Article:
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World War 2


Hastings suffered 85 visits from the Luftwaffe from the first air raid on 26th July 1940 to the end of the war in 1945. During this time 550 HE bombs and 16 flying bombs or "doodlebugs" fell on the town, causing the loss of 154 lives. 260 people received serious injuries and 439 lesser injuries. There were also 12 oil incendary bombs and 750 small incendary bombs.

There was widespread damage to houses in the town, with 463 houses being damaged beyond saving or completely demolished. 14,818 other properties also received damage but were salvagable. A considerable number of bombs also fell in the sea and caused no damage.

Hastings WW2 Bombs Map

Voluntary Evacuation

The second round of voluntary evacuations saw the saw the population of Hastings almost halved overnight from 65,000 to 34,000, and took place on the 11th September 1940. As the bombing had already started it was more of a mass exodus. 14,000 residents left by special trains and 5,000 by special railway coaches. Thousands more left the area too but preferred to make their own arrangements with relatives or friends living in safer places.

The number of casualties was much lower than expected during the following months as many houses were uninhabited, however lives were still lost and many homes and businesses were destroyed. Damaged buildings included both the Royal East Sussex Hospital (RESH) and St Helens Hospital.

RESH Bomb Damage


Hastings had no anti-aircraft guns until 14th October 1940 so was left completely at the mercy of German planes that were free to circle the town dropping their bombs and then heading back across the channel. Anti-aircraft guns were installed around the town and heavy guns on the West Hill as a defence against flying bombs (V1’s) but the scale of the attacks often made defence impossible.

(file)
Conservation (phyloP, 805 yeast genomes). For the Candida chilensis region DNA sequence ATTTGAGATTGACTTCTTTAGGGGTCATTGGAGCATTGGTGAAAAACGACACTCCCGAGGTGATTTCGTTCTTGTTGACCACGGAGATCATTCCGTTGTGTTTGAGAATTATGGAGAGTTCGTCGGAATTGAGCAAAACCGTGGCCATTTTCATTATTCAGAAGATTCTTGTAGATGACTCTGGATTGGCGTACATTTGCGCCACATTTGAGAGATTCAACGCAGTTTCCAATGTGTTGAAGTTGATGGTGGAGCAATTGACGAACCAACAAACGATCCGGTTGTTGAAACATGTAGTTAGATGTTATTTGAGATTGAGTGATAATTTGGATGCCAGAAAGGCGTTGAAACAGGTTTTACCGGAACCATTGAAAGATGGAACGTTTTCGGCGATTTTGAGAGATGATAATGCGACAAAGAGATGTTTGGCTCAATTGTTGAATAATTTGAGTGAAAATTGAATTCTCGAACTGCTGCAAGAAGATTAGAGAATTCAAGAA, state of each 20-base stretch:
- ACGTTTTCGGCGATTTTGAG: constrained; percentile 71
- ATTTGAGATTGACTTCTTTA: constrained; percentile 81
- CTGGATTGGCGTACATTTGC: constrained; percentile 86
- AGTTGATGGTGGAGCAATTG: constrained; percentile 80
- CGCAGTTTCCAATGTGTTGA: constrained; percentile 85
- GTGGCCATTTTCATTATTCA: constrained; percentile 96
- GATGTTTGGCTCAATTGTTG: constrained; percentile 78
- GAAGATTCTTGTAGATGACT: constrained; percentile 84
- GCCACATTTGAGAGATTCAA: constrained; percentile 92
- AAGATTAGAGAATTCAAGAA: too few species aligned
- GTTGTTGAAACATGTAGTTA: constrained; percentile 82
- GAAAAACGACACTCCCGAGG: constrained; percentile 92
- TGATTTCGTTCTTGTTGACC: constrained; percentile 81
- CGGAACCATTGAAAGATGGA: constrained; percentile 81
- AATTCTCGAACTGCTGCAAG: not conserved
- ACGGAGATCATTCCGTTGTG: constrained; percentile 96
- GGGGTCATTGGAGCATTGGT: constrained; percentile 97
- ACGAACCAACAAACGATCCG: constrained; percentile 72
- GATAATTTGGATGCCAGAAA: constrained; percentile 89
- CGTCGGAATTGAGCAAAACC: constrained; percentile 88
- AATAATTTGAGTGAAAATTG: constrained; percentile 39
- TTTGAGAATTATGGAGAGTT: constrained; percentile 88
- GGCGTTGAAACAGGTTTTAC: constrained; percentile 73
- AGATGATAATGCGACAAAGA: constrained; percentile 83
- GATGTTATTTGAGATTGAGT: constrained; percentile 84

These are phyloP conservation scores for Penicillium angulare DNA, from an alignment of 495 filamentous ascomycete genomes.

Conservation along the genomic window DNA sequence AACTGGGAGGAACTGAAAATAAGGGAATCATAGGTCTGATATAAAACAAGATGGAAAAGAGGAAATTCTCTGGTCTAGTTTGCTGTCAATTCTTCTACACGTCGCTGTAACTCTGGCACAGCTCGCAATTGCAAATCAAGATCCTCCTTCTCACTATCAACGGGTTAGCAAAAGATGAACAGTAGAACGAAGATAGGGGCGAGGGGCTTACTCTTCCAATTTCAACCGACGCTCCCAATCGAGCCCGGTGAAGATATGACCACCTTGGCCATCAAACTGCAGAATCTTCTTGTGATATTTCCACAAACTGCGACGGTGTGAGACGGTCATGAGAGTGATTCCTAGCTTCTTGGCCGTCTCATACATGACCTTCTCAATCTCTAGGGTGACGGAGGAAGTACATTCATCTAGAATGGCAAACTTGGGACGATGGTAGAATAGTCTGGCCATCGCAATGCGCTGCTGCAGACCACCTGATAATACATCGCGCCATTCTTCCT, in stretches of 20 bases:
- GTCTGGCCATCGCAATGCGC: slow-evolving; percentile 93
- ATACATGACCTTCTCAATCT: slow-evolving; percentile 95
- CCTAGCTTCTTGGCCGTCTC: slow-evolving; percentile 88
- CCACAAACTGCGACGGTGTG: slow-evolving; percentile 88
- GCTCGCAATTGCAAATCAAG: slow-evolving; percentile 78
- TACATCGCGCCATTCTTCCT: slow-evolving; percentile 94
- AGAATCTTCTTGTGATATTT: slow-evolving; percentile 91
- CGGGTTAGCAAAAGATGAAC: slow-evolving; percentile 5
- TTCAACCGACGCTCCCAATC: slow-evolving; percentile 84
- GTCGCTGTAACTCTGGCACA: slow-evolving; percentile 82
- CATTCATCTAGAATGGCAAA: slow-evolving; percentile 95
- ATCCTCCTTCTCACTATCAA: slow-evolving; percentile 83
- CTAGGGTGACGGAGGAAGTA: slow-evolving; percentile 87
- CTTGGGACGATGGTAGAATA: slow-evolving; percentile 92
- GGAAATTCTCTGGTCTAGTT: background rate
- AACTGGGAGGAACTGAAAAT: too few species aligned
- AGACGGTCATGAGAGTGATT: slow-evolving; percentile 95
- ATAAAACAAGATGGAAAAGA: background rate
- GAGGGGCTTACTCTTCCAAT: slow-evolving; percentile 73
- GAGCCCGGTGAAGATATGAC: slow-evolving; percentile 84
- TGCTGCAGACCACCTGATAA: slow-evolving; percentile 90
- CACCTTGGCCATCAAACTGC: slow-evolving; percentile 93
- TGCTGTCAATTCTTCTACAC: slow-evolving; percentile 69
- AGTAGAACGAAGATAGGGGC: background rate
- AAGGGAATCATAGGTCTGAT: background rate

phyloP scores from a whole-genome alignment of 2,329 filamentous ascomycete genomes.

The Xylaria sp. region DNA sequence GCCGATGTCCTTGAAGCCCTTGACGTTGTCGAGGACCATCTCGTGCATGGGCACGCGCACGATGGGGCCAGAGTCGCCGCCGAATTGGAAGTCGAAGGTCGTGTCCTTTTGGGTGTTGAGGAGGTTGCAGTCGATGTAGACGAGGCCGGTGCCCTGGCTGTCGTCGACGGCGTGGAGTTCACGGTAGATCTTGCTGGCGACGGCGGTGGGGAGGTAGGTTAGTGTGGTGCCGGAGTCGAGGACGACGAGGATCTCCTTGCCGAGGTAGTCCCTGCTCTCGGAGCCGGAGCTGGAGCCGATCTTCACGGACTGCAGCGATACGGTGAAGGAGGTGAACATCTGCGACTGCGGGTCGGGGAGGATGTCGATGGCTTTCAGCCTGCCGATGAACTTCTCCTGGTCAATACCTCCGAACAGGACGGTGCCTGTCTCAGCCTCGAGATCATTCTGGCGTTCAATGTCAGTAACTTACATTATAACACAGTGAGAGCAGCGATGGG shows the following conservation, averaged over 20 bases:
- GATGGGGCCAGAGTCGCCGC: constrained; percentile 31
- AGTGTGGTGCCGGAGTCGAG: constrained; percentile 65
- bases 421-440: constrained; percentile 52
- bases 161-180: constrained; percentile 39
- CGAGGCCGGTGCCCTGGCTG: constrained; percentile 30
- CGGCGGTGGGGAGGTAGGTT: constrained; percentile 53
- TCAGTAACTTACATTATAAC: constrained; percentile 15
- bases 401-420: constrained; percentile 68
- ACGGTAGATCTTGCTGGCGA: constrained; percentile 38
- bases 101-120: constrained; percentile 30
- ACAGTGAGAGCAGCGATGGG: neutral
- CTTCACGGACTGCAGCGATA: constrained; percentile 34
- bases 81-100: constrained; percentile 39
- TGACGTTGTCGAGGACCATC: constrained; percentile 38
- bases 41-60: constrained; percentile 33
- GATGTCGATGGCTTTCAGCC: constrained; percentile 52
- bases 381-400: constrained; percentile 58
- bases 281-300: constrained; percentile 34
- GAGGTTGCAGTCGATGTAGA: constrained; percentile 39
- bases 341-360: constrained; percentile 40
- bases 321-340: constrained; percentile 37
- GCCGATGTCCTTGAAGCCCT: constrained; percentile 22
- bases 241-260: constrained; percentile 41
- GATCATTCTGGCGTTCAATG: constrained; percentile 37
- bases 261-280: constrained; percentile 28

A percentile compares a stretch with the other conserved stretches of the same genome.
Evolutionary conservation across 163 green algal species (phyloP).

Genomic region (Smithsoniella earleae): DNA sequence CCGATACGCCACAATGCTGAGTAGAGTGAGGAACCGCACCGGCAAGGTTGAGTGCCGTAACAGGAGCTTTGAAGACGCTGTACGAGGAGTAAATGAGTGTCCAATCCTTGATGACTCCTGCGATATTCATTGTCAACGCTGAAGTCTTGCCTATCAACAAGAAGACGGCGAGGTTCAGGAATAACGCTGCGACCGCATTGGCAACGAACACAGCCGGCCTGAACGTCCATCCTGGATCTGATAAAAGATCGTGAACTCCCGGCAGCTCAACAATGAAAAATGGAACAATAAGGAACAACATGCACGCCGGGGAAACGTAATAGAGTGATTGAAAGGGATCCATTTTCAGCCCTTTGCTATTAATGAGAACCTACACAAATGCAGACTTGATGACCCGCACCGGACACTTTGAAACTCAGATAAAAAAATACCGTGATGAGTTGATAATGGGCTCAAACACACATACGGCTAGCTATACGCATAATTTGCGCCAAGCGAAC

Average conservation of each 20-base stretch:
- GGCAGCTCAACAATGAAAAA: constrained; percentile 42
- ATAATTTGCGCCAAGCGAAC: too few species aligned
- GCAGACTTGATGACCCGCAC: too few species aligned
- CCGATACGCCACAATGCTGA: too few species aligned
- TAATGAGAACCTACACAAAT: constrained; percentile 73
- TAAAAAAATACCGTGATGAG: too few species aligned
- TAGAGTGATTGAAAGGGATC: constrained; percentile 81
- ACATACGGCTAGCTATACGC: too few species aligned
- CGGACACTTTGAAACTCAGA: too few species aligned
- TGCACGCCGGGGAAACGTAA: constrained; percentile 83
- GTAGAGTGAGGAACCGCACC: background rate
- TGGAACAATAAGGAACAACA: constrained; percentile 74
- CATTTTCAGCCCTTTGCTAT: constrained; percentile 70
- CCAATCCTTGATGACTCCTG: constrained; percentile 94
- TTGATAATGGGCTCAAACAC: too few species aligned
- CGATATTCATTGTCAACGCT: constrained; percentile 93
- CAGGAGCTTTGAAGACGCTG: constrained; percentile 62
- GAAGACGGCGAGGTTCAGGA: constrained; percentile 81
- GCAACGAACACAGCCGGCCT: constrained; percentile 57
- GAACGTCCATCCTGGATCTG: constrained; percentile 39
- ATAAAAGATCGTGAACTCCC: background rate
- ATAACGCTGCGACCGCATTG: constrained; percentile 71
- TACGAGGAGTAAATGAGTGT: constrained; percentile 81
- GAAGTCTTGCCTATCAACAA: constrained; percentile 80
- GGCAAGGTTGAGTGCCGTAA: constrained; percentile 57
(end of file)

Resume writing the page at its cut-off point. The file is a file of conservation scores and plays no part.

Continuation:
St Clements Caves

The caves formed a natural air-raid shelter for many Old Town families when bombing began in 1940. The caves were kitted out with 500 bunk beds and a new entrance was knocked through into Croft Road. The people ate, slept and generally lived as an underground community. A fully equipped medical centre, sick bay and dining hall were also added and an official inspector from the Civil Defence Commissioner remarked that it was "the best air-raid shelter in the country".


Clothes rationing began on Whit Sunday (June 1st) in 1941. 66 coupons were given to every citizen and some had to be used ever time an article of clothing was purchased. The allowance of coupons was reduced in following years as the war went on.

War Weapons Week

This was heald from 10th to 17th May 1941 in order to raise money to loan the government in the form of War Savings. The target was £200,000 and this was easily met despite the towns' much reduced population. Locals raised a total of £370,940 for the cause, which was shown on an indicator panel designed by students of the Hastings School of Art. The panel was attached to the Albert Memorial Clock Tower in the Town Centre.

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